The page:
Abstract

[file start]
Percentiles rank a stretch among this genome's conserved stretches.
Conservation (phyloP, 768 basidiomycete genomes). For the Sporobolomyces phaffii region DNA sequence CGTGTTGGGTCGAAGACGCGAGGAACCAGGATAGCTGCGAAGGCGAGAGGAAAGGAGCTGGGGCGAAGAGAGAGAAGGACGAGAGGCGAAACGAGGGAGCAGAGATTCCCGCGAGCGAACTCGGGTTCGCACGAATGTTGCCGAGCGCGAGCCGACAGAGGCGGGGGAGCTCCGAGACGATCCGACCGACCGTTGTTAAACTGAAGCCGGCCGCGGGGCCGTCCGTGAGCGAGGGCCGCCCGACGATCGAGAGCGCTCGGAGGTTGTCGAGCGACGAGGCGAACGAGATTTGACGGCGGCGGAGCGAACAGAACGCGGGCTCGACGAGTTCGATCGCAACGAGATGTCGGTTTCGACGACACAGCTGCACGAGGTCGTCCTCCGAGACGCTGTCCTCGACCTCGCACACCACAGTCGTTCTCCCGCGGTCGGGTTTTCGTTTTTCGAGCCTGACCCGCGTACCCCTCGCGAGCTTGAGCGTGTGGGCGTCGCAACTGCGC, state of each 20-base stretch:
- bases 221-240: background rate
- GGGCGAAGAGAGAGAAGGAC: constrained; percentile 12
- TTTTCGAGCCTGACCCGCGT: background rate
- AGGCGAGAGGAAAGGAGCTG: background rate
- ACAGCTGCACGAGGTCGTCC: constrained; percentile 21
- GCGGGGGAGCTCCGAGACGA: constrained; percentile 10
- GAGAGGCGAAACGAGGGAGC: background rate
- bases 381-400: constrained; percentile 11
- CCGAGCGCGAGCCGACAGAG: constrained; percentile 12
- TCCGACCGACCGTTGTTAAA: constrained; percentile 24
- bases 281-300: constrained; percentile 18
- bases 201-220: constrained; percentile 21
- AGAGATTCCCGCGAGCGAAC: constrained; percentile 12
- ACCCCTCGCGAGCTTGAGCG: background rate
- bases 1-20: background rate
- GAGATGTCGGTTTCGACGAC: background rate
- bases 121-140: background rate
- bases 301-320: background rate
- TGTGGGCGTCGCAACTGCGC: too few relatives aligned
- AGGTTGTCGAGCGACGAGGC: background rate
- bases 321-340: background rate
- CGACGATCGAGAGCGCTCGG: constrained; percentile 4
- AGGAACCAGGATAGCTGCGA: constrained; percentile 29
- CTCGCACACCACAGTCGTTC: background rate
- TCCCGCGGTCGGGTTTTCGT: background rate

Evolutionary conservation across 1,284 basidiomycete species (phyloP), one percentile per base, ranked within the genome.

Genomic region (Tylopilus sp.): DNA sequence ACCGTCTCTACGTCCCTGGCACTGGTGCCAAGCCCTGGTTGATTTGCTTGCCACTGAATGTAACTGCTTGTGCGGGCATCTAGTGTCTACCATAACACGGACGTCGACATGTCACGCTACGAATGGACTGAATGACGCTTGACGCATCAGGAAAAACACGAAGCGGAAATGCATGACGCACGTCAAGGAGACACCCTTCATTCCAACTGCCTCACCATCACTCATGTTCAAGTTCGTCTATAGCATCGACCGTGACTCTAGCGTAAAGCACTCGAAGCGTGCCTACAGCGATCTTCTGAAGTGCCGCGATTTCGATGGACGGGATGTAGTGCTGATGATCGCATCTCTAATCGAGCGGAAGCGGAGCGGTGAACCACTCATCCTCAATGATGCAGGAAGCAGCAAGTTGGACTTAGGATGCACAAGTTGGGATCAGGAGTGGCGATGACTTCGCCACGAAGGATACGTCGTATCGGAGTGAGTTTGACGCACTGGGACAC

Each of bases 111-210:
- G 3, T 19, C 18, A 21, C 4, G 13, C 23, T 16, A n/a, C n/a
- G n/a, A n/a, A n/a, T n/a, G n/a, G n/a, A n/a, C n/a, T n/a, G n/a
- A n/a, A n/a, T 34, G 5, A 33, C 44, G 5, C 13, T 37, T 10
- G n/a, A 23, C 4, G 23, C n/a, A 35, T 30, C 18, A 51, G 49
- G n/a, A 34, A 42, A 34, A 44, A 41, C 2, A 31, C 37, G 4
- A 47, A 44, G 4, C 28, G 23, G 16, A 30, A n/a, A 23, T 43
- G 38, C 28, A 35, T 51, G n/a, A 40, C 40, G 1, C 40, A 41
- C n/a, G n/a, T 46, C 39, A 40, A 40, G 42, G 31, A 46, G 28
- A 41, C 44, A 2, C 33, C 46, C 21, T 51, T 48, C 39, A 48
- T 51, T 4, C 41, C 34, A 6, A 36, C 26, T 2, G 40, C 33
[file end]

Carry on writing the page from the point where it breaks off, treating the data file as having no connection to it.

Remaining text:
This essay offers some working definitions of theological interpretation before proceeding to considering something of the range of recent contributions to the field, contributions that are interdisciplinary, ecumenical, and interfaith. Moberly relates these to the development of his own understanding of theological interpretation, which includes the need to attend seriously to ideological critiques. Certain problems in recent work are highlighted—disproportion between theory and practice, injudicious rhetoric, Childs's failure to implement his own program, an uncomprehending inertia preference for older approaches—before a brief conclusion that suggests that renewed theological interpretation opens up fresh possibilities for understanding difficult texts such as Gen 22 and Josh 6.

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